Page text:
Is anyone else starting to feel discouraged about this year's job market and the outcome of their searches? I am wondering if this is the normal feeling among those who are in the same boat.
Date: 04 Feb 2010 16:00
Number of posts: 21
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I've found out that all the places to which I applied have already conducted or scheduled their interviews, so my chances of getting a faculty job this year are zero. Am I discouraged? Maybe a bit… but I knew from the outset that the job market would be sub-par this year, so I didn't approach it with high expectations. Thankfully, I'm able to stay in my current postdoc position for another year (but probably not longer than that), so I'm hoping things are better in the fall. All I can do now is try to churn out more publications before the next cycle.
I'm trying to keep my spirits up, but it's hard. Especially since this was my second shot on the job market. What I find discouraging is that even if the market is better next year (i.e., more positions in my area), given all the people who weren't able to get jobs this year or last year, plus all the new people coming on the job market, it's still going to be really tough :(
It is discouraging. One thing I found helpful was getting feedback. Last year I had one interview and they hired someone else. Afterwards the SC chair offered to provide me some feedback about my interview. It was INVALUABLE to hear what he had to say. I was doing something I had no idea I was doing that was negatively impacting their perception of me. I fixed it for this year and had better luck. So, I encourage you to ask for feedback.
Look at the bright side. Next year we will all have more experience, more publications, more impressive CV, and all the first timers will complain why they are not invited for interviews, while we will update this site with interview invitations and acceptance of TT positions.
Don't be discouraged. I sat on 2 search committees this year. We were flooded with applications such that our top 10 candidates had nearly as many pubs on average as our tenured faculty. We actually managed to make multiple hires from this group. It's just a nightmare for candidates this year. It won't stay like this forever. You just have to be patient while the competition thins out over the next couple years.
I wish that I could afford to be patient and just wait out this job market, but I am already in my 3rd year as a post-doc and I am not sure I can stay much longer. Many of my peers are in similar situations and have or are thinking of leaving academia for greener pastures. It is a shame that it has come to that - really good scientists are leaving the field. There are no jobs.
It is funny. One of my rejection letters stated:" …when the economy frees up a bit you will be in a great position to land a great position." The questions is: what if we substitute "when" with "if" ? What if the "economy does not free up a bit"? But still, good luck to everyone here.
I'm pretty much in the same boat as anon76. Sure, the job market might get better in 2-3 years, but for people like us who are nearing the ends of our postdocs, it is difficult to play the waiting game. If I don't get a faculty position next year, I'll either have to find a second postdoc or leave academia.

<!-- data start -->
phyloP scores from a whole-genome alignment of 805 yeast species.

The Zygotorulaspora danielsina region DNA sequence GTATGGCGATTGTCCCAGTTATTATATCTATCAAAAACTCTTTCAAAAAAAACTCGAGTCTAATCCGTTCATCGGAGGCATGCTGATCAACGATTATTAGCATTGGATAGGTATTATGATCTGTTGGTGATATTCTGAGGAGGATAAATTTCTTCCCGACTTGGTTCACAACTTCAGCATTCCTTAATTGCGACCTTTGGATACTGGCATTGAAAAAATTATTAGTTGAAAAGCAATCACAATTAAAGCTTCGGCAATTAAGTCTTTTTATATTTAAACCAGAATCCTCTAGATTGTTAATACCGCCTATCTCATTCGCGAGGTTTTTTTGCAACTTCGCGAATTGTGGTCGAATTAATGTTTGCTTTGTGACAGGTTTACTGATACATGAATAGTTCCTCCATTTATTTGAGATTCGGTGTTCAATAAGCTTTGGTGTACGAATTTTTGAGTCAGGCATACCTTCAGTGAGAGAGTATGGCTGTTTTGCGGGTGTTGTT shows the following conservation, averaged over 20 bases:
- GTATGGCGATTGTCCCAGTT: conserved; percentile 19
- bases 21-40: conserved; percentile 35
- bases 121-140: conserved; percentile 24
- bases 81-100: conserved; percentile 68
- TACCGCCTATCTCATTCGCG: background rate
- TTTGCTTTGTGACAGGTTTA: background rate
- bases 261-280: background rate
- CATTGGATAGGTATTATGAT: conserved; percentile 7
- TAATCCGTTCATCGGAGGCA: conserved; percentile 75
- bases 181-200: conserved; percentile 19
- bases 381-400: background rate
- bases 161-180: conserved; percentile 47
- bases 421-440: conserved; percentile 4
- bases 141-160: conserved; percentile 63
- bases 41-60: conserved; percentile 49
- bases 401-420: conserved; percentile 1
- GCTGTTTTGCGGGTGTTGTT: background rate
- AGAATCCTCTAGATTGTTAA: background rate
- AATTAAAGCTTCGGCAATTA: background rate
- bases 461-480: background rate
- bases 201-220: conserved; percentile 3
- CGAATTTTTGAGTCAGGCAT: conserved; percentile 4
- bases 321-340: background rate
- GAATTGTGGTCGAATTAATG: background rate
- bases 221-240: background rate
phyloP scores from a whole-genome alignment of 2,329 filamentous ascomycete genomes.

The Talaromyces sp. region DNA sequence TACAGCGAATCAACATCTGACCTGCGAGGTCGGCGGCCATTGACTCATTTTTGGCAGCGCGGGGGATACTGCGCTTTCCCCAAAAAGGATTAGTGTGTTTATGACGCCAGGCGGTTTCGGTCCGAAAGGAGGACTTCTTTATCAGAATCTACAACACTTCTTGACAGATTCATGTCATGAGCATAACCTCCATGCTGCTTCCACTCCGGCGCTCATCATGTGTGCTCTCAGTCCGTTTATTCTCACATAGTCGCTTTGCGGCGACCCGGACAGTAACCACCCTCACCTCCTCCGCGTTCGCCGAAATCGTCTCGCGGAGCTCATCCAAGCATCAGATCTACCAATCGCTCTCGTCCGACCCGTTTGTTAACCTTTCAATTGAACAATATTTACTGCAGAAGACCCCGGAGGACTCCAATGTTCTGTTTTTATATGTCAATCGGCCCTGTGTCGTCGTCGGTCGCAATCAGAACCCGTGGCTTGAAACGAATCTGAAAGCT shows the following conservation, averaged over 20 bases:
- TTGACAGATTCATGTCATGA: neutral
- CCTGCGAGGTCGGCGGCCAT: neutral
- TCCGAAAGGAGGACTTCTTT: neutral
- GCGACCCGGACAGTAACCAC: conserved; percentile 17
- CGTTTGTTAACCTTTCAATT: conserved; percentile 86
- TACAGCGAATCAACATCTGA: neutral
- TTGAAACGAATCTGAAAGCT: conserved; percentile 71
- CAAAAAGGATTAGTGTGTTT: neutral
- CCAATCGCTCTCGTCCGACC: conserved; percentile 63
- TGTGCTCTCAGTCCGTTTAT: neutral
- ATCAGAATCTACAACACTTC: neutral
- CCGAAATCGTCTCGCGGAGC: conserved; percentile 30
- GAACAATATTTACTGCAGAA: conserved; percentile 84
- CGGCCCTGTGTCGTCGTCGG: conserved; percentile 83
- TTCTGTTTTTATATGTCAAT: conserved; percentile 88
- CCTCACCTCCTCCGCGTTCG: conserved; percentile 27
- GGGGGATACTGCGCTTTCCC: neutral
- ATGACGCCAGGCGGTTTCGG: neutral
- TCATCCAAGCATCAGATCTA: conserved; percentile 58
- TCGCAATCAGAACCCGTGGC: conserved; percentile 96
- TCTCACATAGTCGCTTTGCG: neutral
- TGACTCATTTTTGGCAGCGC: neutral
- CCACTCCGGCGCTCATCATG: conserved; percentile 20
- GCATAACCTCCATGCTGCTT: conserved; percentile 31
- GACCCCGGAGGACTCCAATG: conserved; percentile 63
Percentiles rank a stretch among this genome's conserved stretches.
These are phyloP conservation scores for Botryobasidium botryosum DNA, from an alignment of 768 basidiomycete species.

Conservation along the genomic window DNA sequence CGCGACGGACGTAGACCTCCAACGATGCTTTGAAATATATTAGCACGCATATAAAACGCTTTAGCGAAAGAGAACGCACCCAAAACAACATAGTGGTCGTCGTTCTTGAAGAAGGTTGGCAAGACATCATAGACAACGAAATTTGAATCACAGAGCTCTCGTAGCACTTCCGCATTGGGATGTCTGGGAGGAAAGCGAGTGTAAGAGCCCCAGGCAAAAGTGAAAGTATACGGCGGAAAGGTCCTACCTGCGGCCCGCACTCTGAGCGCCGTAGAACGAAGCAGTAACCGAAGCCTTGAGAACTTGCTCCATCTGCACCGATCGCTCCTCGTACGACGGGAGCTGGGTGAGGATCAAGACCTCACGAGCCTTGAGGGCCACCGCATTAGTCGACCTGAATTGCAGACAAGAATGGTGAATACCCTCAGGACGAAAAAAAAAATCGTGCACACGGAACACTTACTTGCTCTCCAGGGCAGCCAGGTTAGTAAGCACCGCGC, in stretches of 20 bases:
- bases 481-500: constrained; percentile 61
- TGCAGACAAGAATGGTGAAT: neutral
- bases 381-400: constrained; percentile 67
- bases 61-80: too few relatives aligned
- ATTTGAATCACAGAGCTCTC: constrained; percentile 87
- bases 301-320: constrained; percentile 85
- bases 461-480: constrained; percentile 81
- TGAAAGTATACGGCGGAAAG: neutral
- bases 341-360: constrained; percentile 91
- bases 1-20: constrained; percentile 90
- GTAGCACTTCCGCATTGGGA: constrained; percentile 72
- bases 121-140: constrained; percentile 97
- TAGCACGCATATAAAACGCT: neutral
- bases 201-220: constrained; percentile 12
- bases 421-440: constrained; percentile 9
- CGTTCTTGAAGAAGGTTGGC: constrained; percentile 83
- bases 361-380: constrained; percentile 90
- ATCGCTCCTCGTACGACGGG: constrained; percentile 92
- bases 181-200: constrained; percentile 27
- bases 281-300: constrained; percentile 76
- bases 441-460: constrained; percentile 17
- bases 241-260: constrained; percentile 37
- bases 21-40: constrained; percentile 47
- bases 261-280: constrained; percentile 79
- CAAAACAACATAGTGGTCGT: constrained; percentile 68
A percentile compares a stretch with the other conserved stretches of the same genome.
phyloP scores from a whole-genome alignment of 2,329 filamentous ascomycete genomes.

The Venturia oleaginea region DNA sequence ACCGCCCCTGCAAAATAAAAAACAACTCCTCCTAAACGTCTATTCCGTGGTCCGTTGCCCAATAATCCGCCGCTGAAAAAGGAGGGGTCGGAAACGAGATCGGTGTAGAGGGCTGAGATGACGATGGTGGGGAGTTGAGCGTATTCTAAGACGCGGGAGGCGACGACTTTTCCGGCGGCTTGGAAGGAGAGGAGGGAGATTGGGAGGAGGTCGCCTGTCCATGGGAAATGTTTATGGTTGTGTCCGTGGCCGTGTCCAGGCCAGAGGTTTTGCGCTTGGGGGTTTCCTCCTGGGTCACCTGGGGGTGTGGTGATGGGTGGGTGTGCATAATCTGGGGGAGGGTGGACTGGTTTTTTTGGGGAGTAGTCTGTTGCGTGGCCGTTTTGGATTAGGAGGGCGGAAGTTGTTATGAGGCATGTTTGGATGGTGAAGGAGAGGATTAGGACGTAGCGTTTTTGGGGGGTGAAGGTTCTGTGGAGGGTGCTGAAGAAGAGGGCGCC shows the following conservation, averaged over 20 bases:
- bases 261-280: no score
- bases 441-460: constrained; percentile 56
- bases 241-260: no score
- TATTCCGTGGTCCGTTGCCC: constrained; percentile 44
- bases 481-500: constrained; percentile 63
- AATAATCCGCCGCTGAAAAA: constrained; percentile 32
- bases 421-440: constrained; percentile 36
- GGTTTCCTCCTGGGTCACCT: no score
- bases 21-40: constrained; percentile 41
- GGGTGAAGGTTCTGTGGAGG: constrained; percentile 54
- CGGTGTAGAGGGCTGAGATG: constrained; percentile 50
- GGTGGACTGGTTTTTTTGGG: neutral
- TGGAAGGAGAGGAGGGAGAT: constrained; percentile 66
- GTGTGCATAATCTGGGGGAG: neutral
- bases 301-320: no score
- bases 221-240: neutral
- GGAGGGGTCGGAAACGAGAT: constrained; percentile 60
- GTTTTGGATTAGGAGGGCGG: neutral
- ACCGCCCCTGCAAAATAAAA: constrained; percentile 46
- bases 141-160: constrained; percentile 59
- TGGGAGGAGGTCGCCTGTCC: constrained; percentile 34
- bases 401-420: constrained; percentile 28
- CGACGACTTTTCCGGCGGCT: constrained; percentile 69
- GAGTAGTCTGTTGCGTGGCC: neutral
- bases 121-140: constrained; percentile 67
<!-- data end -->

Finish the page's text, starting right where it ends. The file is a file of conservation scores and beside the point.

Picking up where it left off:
I can't believe the question is who is 'starting' to be discouraged. I'm TOTALLY discouraged and disappointed, as are all of my close colleagues (and I got two R1 offers, which will require my sustained 60-70 hour work weeks).
So many of my good friends are brilliant but cannot get a TT job… They are thinking of adjunct spots or getting another post-doc. Those of us with jobs work like dogs. What the hell is that? I feel like we all got lied to (and USED) in grad school. Folks must have known that only the top 10-20% of applicants would get TT jobs (even in good times). How am I supposed to mentor a Ph.D. student in good conscience? I mean, do I need to say, probably you won't get a TT job… maybe you should think about medicine or engineering—where they actually NEED people. It is just so damn sad.
Don't you think that many people here actually want to work 60-80 hours per week? They would actually kill for that TT position where they have to work 80 hours per week:) It seems that psychology people-no offense to other fields- are extremely hardworking and dedicated people, and I truly wish that more than 10-20% of them could get TT jobs.
Hi anon (guest)— actually, I know this will sound harsh, but in all honesty most folks aren't willing to work 80 hour weeks (and I don't think they should!). Thus, as I've been doing 60-70 for 7 years running, today I'm slightly ahead and so I'm in that narrow 10% margin who get R1 jobs (and grants).
Of course, when it comes to landing the job a large part is still luck (e.g., did you get the right mentor, are they famous, did you get fair reviewers, etc.). Still, my feeling is that 80 hours per week (or 65 a week which is the average for most workaholics I know- i.e., 10 a day plus a half day sunday) is just A LOT more than anyone prepared me for. Did anyone ever tell you that if you only worked 10 hours a day 6 days a week it wouldn't be enough?
A few of my friends worked about the same hours as me but are now out of luck or have already left academia. People are literally missing their kid's childhoods just to stay competitive. It's sad. It's not a very healthy system. I mean, how many folks will have sacrificed so much just to write one more paper that only 8 people will read, about something that most of the time borders on trivial? It's great to have a passion for one's job but what I see is a system leaves a lot of folks out in the cold. It's discouraging.